LSU’s privately managed hospitals in Shreveport and Monroe were thriving under the operation of Biomedical Research Foundation of Northwest Louisiana when LSU took steps in September to remove the foundation as manager, the hospitals’ chief executive officer testified Wednesday in a Baton Rouge courtroom.

BRF had never run a patient care facility when it took control of the two hospitals through a no-bid contract as part of Gov. Bobby Jindal’s push to privatize most of the university-run public hospital system.

Richard Cascio, the CEO of University Health Shreveport and University Health Conway in Monroe, said the hospitals were mired in bureaucracy and patients waited extended periods of time to see equally frustrated LSU doctors when BRF took over management in October 2013.

“Night and day,” Cascio testified Wednesday when BRF attorney David Ettinger asked about the current situation with patients and physicians at the two hospitals. “Patient satisfaction is up. Access to care is much, much better. It’s just not the same hospitals we saw in October 2013.”

But John Murrill, an attorney for the LSU Board of Supervisors, argued to state District Judge Todd Hernandez that quality of patient care has nothing to do with the breach of public purpose notice LSU served on the foundation in September.

Ettinger charged that the notice of breach essentially put BRF on “double secret probation” — a line from the movie “Animal House” — because the notice was short on specifics.

LSU System President F. King Alexander had alleged in a July 10 letter that BRF breached its contract with LSU by “actions and activities that are contrary, and in fact antagonistic, to the best interests of LSU and the state.”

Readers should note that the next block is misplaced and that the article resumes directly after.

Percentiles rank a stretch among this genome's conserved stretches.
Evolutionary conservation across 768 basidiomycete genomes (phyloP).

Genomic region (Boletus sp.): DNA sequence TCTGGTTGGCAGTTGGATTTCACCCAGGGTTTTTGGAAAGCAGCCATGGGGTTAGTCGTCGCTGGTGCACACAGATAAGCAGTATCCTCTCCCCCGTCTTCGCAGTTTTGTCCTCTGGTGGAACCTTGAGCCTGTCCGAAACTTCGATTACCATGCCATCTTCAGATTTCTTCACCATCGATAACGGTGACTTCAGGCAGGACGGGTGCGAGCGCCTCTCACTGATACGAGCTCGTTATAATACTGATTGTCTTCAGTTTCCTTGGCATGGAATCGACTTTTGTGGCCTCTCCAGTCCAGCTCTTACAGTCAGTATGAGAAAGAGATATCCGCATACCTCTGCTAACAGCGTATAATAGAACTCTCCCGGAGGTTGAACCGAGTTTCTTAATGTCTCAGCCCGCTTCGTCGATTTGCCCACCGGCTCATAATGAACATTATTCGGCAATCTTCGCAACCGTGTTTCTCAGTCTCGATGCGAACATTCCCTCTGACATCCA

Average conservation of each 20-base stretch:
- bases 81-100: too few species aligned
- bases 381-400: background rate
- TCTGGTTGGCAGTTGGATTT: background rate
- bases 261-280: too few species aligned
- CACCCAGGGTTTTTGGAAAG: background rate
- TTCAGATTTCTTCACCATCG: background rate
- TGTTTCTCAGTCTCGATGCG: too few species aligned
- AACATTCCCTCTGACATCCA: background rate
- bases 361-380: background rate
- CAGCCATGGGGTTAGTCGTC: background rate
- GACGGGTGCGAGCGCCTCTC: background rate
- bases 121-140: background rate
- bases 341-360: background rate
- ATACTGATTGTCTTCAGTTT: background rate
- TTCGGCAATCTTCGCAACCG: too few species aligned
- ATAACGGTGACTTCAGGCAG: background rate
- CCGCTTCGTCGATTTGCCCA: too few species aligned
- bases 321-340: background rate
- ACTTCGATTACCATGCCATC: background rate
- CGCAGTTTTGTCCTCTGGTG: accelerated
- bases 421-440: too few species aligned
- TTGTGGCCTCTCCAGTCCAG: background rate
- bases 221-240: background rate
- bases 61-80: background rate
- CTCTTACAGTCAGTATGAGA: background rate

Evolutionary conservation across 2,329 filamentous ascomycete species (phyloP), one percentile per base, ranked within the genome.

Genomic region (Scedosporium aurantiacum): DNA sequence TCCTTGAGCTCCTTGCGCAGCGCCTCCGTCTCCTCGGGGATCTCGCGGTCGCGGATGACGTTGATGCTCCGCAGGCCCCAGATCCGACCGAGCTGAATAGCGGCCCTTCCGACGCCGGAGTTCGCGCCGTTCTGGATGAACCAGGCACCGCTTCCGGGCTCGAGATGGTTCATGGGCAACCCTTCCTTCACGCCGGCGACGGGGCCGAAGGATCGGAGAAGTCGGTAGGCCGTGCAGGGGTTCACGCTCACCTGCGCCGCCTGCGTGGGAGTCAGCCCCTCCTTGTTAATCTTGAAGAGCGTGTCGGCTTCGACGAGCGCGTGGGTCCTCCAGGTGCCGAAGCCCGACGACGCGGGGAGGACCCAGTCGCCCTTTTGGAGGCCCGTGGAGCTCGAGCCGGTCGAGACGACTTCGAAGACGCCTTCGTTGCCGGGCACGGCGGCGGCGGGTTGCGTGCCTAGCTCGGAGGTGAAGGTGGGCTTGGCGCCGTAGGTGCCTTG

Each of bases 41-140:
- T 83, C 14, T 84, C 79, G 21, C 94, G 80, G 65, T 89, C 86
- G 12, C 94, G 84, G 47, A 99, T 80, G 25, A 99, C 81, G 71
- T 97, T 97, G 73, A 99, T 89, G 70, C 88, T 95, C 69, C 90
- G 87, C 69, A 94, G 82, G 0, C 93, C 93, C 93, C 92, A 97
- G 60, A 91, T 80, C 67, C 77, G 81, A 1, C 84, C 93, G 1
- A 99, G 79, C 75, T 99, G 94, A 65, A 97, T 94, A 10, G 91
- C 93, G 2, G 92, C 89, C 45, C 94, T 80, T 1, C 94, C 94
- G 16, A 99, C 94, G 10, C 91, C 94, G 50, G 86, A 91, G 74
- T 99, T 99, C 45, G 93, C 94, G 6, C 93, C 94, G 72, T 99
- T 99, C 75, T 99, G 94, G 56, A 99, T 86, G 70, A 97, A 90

Alexander accused BRF of not creating a sustainable financial model for the hospitals, damaging the LSU Shreveport medical school’s reputation, and threatening the stability of the medical school and the hospitals.

LSU has accused BRF of failing to collaborate and cooperate with LSU, but Ettinger threw those accusations back at LSU.

“LSU lacked good faith in this process … because they wanted to get a withdrawal” from BRF as the hospitals’ manager, he told Hernandez.

BRF refused to withdraw, prompting LSU to file suit against the foundation Sept. 25 in Baton Rouge state court.

In the lawsuit, LSU claims BRF has failed to support and promote the academic mission of LSU Health Sciences Center-Shreveport.

“LSU has had numerous problems with the BRF entities,” Murrill told the judge. “We are not talking about past history. We’re talking about current events. We’ve danced this dance with them before.”

Ettinger argued the suit is woefully short on specific facts and asked Hernandez to dismiss it and not give LSU an opportunity to refile it. Murrill objected to that request.

The judge took the arguments under advisement, with the hearing scheduled to resume Thursday.

Ettinger argued that LSU is trying to “railroad” BRF out of its management contract and replace the foundation with Willis-Knighton Health System.

BRF filed a federal antitrust suit against Willis-Knighton in July, accusing the system of trying to undermine the entire LSU hospital privatization deal.